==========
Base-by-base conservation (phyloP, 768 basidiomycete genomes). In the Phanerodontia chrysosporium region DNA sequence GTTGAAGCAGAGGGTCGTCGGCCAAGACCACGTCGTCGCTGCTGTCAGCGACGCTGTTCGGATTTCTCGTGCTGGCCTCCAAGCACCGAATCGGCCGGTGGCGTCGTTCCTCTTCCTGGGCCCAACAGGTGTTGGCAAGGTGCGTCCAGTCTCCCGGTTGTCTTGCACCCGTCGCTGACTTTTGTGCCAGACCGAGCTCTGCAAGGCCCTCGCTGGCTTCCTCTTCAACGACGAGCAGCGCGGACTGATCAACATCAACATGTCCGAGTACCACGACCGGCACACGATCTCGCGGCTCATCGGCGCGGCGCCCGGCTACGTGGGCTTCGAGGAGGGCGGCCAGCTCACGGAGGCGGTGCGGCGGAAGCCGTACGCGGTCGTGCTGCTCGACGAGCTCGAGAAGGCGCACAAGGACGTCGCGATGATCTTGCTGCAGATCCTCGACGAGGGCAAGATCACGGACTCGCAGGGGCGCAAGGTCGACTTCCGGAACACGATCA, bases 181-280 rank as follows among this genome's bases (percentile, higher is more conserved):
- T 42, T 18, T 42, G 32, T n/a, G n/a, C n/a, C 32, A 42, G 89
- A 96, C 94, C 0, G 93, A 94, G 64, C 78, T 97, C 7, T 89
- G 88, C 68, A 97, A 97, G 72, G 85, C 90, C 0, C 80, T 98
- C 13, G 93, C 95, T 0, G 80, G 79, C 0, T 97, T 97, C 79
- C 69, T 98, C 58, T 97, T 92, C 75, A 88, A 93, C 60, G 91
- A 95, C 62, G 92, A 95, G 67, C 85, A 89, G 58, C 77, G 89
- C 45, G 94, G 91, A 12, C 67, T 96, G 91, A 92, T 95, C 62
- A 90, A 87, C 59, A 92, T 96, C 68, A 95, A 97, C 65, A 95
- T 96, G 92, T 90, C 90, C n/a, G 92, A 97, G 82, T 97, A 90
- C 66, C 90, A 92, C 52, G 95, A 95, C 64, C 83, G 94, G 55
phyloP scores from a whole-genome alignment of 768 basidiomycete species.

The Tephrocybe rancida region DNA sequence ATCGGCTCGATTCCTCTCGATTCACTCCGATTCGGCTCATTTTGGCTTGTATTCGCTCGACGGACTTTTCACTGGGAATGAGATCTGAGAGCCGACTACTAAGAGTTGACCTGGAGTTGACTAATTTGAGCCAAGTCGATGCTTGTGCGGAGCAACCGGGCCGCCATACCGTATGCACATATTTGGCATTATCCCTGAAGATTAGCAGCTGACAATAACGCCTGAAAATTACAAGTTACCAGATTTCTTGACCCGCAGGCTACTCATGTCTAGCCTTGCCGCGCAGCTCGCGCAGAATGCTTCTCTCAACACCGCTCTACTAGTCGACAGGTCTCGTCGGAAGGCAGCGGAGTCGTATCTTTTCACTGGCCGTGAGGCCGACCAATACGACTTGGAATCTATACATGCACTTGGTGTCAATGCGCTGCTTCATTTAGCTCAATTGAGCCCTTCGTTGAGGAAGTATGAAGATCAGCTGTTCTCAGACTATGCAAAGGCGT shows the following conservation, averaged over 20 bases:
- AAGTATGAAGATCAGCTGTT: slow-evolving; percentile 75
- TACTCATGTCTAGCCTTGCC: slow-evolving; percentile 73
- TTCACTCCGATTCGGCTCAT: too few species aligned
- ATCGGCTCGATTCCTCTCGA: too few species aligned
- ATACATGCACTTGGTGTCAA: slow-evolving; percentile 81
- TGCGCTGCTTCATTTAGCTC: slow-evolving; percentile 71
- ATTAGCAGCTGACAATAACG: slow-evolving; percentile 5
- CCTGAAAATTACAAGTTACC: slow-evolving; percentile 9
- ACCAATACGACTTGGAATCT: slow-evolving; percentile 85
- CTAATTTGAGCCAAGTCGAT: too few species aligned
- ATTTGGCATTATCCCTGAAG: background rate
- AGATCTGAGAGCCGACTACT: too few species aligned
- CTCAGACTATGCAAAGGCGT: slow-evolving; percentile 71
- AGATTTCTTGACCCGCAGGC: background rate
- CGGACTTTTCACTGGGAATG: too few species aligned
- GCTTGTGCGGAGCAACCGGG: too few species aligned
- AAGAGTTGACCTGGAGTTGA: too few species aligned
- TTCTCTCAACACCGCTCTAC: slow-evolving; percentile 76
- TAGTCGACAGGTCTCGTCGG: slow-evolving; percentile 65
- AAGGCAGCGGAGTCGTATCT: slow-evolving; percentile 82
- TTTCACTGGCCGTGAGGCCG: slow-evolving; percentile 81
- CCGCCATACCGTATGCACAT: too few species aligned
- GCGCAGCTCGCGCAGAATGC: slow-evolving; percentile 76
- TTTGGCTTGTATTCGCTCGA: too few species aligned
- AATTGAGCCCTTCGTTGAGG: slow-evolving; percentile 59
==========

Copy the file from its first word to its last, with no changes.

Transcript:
Base-by-base conservation (phyloP, 768 basidiomycete genomes). In the Phanerodontia chrysosporium region DNA sequence GTTGAAGCAGAGGGTCGTCGGCCAAGACCACGTCGTCGCTGCTGTCAGCGACGCTGTTCGGATTTCTCGTGCTGGCCTCCAAGCACCGAATCGGCCGGTGGCGTCGTTCCTCTTCCTGGGCCCAACAGGTGTTGGCAAGGTGCGTCCAGTCTCCCGGTTGTCTTGCACCCGTCGCTGACTTTTGTGCCAGACCGAGCTCTGCAAGGCCCTCGCTGGCTTCCTCTTCAACGACGAGCAGCGCGGACTGATCAACATCAACATGTCCGAGTACCACGACCGGCACACGATCTCGCGGCTCATCGGCGCGGCGCCCGGCTACGTGGGCTTCGAGGAGGGCGGCCAGCTCACGGAGGCGGTGCGGCGGAAGCCGTACGCGGTCGTGCTGCTCGACGAGCTCGAGAAGGCGCACAAGGACGTCGCGATGATCTTGCTGCAGATCCTCGACGAGGGCAAGATCACGGACTCGCAGGGGCGCAAGGTCGACTTCCGGAACACGATCA, bases 181-280 rank as follows among this genome's bases (percentile, higher is more conserved):
- T 42, T 18, T 42, G 32, T n/a, G n/a, C n/a, C 32, A 42, G 89
- A 96, C 94, C 0, G 93, A 94, G 64, C 78, T 97, C 7, T 89
- G 88, C 68, A 97, A 97, G 72, G 85, C 90, C 0, C 80, T 98
- C 13, G 93, C 95, T 0, G 80, G 79, C 0, T 97, T 97, C 79
- C 69, T 98, C 58, T 97, T 92, C 75, A 88, A 93, C 60, G 91
- A 95, C 62, G 92, A 95, G 67, C 85, A 89, G 58, C 77, G 89
- C 45, G 94, G 91, A 12, C 67, T 96, G 91, A 92, T 95, C 62
- A 90, A 87, C 59, A 92, T 96, C 68, A 95, A 97, C 65, A 95
- T 96, G 92, T 90, C 90, C n/a, G 92, A 97, G 82, T 97, A 90
- C 66, C 90, A 92, C 52, G 95, A 95, C 64, C 83, G 94, G 55
phyloP scores from a whole-genome alignment of 768 basidiomycete species.

The Tephrocybe rancida region DNA sequence ATCGGCTCGATTCCTCTCGATTCACTCCGATTCGGCTCATTTTGGCTTGTATTCGCTCGACGGACTTTTCACTGGGAATGAGATCTGAGAGCCGACTACTAAGAGTTGACCTGGAGTTGACTAATTTGAGCCAAGTCGATGCTTGTGCGGAGCAACCGGGCCGCCATACCGTATGCACATATTTGGCATTATCCCTGAAGATTAGCAGCTGACAATAACGCCTGAAAATTACAAGTTACCAGATTTCTTGACCCGCAGGCTACTCATGTCTAGCCTTGCCGCGCAGCTCGCGCAGAATGCTTCTCTCAACACCGCTCTACTAGTCGACAGGTCTCGTCGGAAGGCAGCGGAGTCGTATCTTTTCACTGGCCGTGAGGCCGACCAATACGACTTGGAATCTATACATGCACTTGGTGTCAATGCGCTGCTTCATTTAGCTCAATTGAGCCCTTCGTTGAGGAAGTATGAAGATCAGCTGTTCTCAGACTATGCAAAGGCGT shows the following conservation, averaged over 20 bases:
- AAGTATGAAGATCAGCTGTT: slow-evolving; percentile 75
- TACTCATGTCTAGCCTTGCC: slow-evolving; percentile 73
- TTCACTCCGATTCGGCTCAT: too few species aligned
- ATCGGCTCGATTCCTCTCGA: too few species aligned
- ATACATGCACTTGGTGTCAA: slow-evolving; percentile 81
- TGCGCTGCTTCATTTAGCTC: slow-evolving; percentile 71
- ATTAGCAGCTGACAATAACG: slow-evolving; percentile 5
- CCTGAAAATTACAAGTTACC: slow-evolving; percentile 9
- ACCAATACGACTTGGAATCT: slow-evolving; percentile 85
- CTAATTTGAGCCAAGTCGAT: too few species aligned
- ATTTGGCATTATCCCTGAAG: background rate
- AGATCTGAGAGCCGACTACT: too few species aligned
- CTCAGACTATGCAAAGGCGT: slow-evolving; percentile 71
- AGATTTCTTGACCCGCAGGC: background rate
- CGGACTTTTCACTGGGAATG: too few species aligned
- GCTTGTGCGGAGCAACCGGG: too few species aligned
- AAGAGTTGACCTGGAGTTGA: too few species aligned
- TTCTCTCAACACCGCTCTAC: slow-evolving; percentile 76
- TAGTCGACAGGTCTCGTCGG: slow-evolving; percentile 65
- AAGGCAGCGGAGTCGTATCT: slow-evolving; percentile 82
- TTTCACTGGCCGTGAGGCCG: slow-evolving; percentile 81
- CCGCCATACCGTATGCACAT: too few species aligned
- GCGCAGCTCGCGCAGAATGC: slow-evolving; percentile 76
- TTTGGCTTGTATTCGCTCGA: too few species aligned
- AATTGAGCCCTTCGTTGAGG: slow-evolving; percentile 59